“Come and see a man who told me everything I have ever done! He cannot be the Messiah, can he?” – John 4:29
One of the great encounters in the gospel is between Jesus and the Samaritan woman he encountered at a well. Jesus and his disciples were traveling through the region of Samaria, a place that most Jews would never venture because of their disdain for the Samaritans. Jesus, not wanting to exclude anyone from His message of good news, traveled the direct route through the region and sat down to rest at the well, purchased by Jacob long ago.
At this well Jesus encounters a woman, whose name we never learn. They enter into a deep discussion that begins with Jesus asking for a drink and ends with Jesus telling the woman that he, indeed is the Messiah, the long-awaited Christ. It was a powerful conversation that brought life and hope to the woman at the well.
After her encounter with Jesus, the Samaritan woman left and went back to her city and said to everyone, “Come and see a man who told me everything I have ever done!” Often, we find ourselves focused on what the woman at the well had done. I believe when we focus on the woman’s background we actually might be missing the point of the story. Jesus was not simply traveling through Samaria to point out a woman’s faults. He was there, and is everywhere to invite everyone into a new life and a new relationship with God.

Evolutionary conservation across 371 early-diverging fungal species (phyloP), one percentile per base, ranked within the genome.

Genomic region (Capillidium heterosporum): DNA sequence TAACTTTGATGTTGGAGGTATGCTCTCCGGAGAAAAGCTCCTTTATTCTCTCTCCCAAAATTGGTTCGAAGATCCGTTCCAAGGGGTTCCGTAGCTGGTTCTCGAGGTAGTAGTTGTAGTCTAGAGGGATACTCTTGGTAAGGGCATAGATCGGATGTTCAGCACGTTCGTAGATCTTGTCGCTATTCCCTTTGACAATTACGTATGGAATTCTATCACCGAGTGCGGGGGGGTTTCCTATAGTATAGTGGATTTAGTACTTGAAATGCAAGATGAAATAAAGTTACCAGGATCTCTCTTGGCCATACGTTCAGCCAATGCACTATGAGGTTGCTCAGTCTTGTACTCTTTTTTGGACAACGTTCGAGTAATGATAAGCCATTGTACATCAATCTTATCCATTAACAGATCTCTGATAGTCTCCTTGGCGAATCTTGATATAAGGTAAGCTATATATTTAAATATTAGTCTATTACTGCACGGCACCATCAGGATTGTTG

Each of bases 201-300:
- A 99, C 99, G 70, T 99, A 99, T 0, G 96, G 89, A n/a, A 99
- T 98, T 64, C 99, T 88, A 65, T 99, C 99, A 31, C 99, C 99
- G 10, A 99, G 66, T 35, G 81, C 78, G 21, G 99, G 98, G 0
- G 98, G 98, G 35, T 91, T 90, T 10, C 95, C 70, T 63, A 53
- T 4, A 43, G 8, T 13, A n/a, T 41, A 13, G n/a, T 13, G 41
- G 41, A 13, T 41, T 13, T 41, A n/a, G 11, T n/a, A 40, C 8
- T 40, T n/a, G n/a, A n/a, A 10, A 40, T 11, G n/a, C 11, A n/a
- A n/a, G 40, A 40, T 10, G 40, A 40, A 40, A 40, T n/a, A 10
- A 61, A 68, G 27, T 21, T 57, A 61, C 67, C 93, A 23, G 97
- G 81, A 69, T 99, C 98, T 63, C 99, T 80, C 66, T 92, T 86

The woman at the well is a story about a life redeemed and a relationship formed with God because Jesus was willing to be part of a conversation. Later, the woman at the well becomes one of the first major examples in John’s Gospel of a person who invites others to the same redeemed life and relationship with God. John tells us that after the woman went back to her city she invited others to “Come and see” and that many, “left the city and went to him.”
What a powerful story of relationship and invitation! To encounter Jesus. To experience God’s great love! When this happens for us, what other choice is there but to invite others to “Come and see?”
Rev. Keith King, Online Campus Pastor